LA Times’ distinguished columnists Steve Lopez and Jim Newton took up important if thorny challenges in recent columns – examinations of the role of the professional politicians running for mayor and city controller.
For his part, Lopez dismisses the outsider candidates Kevin James and Emanuel Pleitez because they’re not insiders, wishes really good candidates like Zev Yaroslavsky, Rick Caruso or Austin Beutner had jumped in and is skeptical that insiders Eric Garcetti, Wendy Greuel and Jan Perry can overcome their past performance and rise to the occasion as mayor of a troubled city.
“It’s only fair now to ask Greuel how she can be expected to act more responsibly as mayor, particularly after picking up recent support from police and DWP employees”” he writes. “The business-friendly Perry, meanwhile, has her own potential conflicts, and one can wonder whether Garcetti will be able to stand up to the developers or union chiefs who write him checks.”
What the city needs, he says, is someone who combines the limited virtues of Richard Riordan (audacity), James Hahn (focus) and Antonio Villaraigosa (hustle).
“Los Angeles has had mediocre mayors. It’s had decent mayors. Isn’t it time we had a great mayor?”
He begs the question he asks by not offering a clue about whether he thinks Greuel, Garcetti or Perry is capable of greatness – or even in the same league as Riordan, Hahn and Villaraigosa.
Newton does something similar in the controller’s race by letting Dennis Zine blow hot air all over him with non-stop bluster in response to the columnist’s previous article in which he said the retired traffic cop “seemed an odd fit with the office of city controller.”
He gives the tell-them-what-they-want-to-hear blowhard free rein to outline all the things he would do as controller – fiscally responsible and good management things he never stood for as a councilman and bombastic police union leader who wept for the TV cameras when chief-for-life Daryl Gates was finally being held accountable by the city’s civic leaders and the press.
Zine tells Newton he “could retire, feed pigeons under the park bench” although with roughly a quarter of million dollars in city pensions and millions in the bank he probably could find more interesting ways to spend his senior years.
“But he sees potential for the controller’s job, the opportunity to demand more from the city, to hold others accountable and make them better too. ‘If you’re a quarterback and you throw that bomb, and there’s no receiver, it’s incomplete,’ he said.”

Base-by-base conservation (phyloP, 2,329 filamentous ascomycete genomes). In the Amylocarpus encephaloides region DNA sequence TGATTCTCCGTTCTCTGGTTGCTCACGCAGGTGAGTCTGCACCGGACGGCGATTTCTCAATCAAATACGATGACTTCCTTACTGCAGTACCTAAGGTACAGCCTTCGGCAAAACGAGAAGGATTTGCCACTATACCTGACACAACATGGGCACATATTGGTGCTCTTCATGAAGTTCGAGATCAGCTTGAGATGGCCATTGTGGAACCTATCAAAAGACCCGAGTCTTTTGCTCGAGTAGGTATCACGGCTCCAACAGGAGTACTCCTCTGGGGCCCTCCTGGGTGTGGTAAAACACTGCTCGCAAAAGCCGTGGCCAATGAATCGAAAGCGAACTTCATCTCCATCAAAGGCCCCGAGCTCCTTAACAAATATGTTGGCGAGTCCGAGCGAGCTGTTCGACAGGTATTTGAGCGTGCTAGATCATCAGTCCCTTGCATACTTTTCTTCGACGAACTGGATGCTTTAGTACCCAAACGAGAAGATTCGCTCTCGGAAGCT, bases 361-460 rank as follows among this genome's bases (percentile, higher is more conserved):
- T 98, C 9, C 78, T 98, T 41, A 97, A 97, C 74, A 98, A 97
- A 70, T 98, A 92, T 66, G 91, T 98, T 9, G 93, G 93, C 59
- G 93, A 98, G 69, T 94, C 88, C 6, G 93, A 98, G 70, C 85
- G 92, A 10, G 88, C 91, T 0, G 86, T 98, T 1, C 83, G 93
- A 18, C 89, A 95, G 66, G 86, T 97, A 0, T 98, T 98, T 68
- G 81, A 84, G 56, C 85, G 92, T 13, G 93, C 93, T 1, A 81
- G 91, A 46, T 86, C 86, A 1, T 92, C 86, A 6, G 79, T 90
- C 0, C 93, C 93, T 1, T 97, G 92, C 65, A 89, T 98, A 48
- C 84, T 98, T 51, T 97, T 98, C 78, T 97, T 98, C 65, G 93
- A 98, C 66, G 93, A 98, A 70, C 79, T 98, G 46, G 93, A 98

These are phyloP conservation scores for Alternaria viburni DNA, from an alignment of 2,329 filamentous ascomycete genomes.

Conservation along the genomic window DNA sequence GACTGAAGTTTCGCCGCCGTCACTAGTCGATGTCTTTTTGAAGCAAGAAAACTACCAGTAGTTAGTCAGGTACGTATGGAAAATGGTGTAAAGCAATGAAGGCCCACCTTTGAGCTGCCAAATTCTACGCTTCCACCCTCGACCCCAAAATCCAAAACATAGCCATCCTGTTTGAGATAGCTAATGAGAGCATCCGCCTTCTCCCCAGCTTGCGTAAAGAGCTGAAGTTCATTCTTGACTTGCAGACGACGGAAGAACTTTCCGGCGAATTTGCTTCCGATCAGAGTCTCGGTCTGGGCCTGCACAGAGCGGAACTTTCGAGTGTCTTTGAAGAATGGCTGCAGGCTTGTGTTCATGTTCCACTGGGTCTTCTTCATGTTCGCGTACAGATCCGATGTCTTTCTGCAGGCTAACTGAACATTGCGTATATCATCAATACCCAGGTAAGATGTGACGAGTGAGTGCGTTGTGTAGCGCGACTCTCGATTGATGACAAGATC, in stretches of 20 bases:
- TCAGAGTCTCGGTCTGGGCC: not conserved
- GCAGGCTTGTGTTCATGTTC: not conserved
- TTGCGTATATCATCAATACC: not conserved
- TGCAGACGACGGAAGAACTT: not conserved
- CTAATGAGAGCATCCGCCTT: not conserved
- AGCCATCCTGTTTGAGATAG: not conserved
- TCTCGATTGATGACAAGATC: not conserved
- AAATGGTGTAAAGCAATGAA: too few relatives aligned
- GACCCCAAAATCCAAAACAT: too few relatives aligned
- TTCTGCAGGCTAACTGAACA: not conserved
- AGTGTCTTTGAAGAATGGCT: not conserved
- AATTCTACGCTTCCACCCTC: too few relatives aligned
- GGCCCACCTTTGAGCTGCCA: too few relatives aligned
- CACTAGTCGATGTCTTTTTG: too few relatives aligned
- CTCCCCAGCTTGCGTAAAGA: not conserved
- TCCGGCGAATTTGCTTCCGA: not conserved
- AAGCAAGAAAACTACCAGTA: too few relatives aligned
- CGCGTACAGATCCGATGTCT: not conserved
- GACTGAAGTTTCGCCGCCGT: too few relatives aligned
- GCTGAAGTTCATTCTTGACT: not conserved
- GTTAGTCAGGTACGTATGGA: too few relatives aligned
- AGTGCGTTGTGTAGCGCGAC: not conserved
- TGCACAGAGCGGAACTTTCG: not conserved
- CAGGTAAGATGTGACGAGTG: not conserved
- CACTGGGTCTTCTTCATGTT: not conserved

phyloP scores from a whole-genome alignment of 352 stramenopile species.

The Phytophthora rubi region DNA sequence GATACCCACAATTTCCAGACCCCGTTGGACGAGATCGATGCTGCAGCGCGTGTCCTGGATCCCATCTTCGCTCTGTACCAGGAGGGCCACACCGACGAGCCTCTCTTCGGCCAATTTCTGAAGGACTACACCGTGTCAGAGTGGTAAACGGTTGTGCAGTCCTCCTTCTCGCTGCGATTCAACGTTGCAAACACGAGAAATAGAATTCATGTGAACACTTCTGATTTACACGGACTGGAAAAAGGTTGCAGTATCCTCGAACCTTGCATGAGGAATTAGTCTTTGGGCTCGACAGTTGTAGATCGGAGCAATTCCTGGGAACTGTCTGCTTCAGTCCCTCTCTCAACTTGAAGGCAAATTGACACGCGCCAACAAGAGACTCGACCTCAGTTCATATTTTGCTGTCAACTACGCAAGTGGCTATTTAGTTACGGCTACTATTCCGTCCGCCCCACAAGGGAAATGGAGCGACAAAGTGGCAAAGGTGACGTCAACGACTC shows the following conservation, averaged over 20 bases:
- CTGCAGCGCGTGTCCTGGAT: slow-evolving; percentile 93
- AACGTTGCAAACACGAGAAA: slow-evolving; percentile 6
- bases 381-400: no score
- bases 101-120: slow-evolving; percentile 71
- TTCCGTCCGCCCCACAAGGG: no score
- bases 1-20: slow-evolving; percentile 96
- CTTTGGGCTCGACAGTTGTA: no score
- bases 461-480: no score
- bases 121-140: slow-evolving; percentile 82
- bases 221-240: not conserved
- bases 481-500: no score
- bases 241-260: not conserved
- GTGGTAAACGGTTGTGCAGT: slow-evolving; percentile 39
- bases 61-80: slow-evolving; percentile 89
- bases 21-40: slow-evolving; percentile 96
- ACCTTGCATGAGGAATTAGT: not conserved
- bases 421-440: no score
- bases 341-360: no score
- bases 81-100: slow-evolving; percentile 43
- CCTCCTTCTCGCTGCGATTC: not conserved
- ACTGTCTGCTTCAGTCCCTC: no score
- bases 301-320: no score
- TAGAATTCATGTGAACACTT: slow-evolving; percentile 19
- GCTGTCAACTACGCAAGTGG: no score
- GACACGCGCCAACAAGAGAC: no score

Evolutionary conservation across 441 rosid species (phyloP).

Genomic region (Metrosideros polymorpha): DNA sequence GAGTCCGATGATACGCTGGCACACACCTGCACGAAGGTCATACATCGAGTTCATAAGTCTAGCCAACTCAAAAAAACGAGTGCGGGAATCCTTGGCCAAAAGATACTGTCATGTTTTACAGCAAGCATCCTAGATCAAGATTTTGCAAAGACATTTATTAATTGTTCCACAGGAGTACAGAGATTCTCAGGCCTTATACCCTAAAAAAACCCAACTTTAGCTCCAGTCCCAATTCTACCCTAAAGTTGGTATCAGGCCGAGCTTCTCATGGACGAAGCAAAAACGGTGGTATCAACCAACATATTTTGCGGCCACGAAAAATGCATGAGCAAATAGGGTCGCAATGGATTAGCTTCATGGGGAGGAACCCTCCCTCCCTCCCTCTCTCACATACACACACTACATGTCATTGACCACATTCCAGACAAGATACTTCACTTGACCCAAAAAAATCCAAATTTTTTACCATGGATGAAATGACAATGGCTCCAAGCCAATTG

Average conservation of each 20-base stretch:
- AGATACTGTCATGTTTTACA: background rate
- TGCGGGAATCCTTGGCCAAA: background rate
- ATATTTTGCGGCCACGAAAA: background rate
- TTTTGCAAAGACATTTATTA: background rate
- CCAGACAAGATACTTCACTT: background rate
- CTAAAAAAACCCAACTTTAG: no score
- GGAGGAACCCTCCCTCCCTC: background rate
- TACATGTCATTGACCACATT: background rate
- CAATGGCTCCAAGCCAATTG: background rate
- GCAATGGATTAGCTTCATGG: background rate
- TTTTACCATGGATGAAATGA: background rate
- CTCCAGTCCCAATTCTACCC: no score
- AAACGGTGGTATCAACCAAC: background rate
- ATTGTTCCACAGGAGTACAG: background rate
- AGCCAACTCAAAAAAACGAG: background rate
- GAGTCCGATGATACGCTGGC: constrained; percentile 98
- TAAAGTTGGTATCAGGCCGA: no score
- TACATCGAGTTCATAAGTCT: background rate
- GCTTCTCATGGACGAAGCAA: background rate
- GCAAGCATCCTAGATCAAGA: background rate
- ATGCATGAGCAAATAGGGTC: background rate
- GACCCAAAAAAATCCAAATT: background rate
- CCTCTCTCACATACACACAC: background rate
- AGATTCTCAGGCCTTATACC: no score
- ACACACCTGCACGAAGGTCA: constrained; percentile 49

Newton’s conclusion: “Who could disagree?”
He too begs the question he poses.
I bring this up because columnists are given literary license and exemption from the strangling conformity of corporate journalism’s rules so it seems a disservice to lead us to the water by raising important questions without at least offering some answers.
In contrast, the New York Times’ conservative columnist David Brooks tackles the weightier subject of President Obama’s second inaugural address on Monday and finds “it has to rank among the best of the past half-century … an argument for a pragmatic and patriotic progressivism.”
But Obama “misunderstands this moment.” he says, America is no longer “a young and growing nation … We are now a mature nation with an aging population.”
“Reinvigorating a mature nation means using government to give people the tools to compete, but then opening up a wide field so they do so raucously and creatively. It means spending more here but deregulating more there. It means facing the fact that we do have to choose between the current benefits to seniors and investments in our future, and that to pretend we don’t face that choice, as Obama did, is effectively to sacrifice the future to the past.
“Obama made his case beautifully. He came across as a prudent, nonpopulist progressive. But I’m not sure he rescrambled the debate. We still have one party that talks the language of government and one that talks the language of the market. We have no party that is comfortable with civil society, no party that understands the ways government and the market can both crush and nurture community, no party with new ideas about how these things might blend together.
“But at least the debate is started. Maybe that new wind will come.”
Brooks gives us food for thought, a way out of the gridlock and decay, a line down the middle. It is at least a finger pointing the way, not a finger in the eye obscuring out vision.